In this paper, we enrich the traditional cobweb model by incorporating vertical linkages between agricultural markets, an important aspect of agricultural production in less developed countries that has been largely ignored by the existing literature on chaotic cobweb models. To this end, under sufficiently general cost and demand functions, we develop a parsimonious, dynamic model to capture mutual interdependencies between upstream and downstream markets arising from the vertically linked structure of agricultural values chains. The model is solved under the naïve expectations hypothesis to derive a system of coupled, time delay difference equations characterizing price dynamics in vertically linked cobweb markets. Mathematical and numerical analyses reveal that vertical linkages between downstream and upstream cobweb markets have profound effects on local stability, global price dynamics and onset of chaos. We also add an empirical dimension to an otherwise theoretical literature by benchmarking moments of prices simulated by our model against actual poultry value chain price data from Pakistan. Simulated prices reproduce the stylized patterns observed in the actual price data, i.e., quasi-periodic behavior, positive first-order autocorrelation, relatively higher variation in upstream prices compared to downstream prices, low skewness and negative kurtosis. In doing so the paper addresses a major criticism of the theory of endogenous price fluctuations, most notably the failure of chaotic cobweb models to adequately replicate positively auto correlated prices. From a policy perspective, our model predicts that the increasingly unpredictable behavior of agricultural commodity prices in less developed countries may be driven by improvements in technological efficiency at the downstream level, combined with declines in consumer’s sensitivity to agricultural commodity prices.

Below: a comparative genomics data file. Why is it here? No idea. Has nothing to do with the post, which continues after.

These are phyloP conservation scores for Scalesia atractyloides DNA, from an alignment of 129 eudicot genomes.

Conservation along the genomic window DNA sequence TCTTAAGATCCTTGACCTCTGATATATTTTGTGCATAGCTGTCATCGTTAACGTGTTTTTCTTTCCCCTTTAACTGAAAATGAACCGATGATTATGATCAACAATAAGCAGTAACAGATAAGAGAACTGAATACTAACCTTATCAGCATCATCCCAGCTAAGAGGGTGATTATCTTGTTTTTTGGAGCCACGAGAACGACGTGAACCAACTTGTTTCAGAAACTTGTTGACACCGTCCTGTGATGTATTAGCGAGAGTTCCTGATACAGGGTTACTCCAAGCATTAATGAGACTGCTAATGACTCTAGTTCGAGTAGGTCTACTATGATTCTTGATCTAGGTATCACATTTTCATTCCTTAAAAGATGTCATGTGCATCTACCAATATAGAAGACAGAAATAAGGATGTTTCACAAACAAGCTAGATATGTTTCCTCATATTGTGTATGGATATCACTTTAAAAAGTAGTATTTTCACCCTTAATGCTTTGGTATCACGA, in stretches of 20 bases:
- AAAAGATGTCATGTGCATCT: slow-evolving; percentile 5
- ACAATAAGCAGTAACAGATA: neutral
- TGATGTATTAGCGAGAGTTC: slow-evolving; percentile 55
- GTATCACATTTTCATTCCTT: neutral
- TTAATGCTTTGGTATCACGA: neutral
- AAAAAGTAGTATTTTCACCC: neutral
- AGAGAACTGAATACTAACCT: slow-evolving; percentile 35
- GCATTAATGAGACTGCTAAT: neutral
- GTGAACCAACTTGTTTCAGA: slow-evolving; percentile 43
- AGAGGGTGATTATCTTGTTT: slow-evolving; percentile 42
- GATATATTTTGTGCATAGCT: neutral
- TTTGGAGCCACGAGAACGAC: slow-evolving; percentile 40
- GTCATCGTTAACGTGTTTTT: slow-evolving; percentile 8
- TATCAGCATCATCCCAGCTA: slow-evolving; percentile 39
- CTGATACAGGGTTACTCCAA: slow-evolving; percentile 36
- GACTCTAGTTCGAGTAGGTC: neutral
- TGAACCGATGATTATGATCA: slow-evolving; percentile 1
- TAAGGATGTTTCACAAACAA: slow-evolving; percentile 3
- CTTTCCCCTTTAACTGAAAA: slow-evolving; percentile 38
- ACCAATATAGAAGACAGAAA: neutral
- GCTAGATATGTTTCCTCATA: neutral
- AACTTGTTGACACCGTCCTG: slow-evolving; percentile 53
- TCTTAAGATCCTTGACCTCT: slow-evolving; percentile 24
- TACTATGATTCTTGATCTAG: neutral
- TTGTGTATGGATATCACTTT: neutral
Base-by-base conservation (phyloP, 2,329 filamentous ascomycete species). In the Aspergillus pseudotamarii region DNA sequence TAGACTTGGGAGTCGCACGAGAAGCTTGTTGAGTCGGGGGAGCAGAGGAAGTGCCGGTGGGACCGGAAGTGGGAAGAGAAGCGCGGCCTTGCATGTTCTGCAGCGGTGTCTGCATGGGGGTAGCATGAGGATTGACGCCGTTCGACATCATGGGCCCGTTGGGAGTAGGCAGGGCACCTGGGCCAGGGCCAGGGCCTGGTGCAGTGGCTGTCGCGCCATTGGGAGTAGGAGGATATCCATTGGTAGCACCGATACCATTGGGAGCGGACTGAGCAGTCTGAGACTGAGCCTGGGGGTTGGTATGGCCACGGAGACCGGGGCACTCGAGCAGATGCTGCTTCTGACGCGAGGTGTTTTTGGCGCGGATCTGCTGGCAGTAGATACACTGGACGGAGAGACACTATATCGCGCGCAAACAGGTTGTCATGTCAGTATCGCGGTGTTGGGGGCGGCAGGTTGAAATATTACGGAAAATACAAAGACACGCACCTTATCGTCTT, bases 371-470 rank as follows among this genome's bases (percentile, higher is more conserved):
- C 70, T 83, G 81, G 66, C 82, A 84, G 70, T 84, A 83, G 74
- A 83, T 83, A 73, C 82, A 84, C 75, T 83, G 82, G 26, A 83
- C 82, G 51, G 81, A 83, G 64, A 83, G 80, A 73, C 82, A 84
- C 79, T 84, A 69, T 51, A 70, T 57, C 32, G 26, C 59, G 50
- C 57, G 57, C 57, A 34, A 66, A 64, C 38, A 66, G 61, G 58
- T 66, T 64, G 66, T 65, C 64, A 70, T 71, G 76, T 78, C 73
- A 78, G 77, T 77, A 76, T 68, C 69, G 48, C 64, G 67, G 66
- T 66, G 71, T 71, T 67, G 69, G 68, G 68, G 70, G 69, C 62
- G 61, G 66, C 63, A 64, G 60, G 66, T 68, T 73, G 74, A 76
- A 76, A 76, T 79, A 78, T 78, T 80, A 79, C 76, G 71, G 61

Friday, February 17, 2017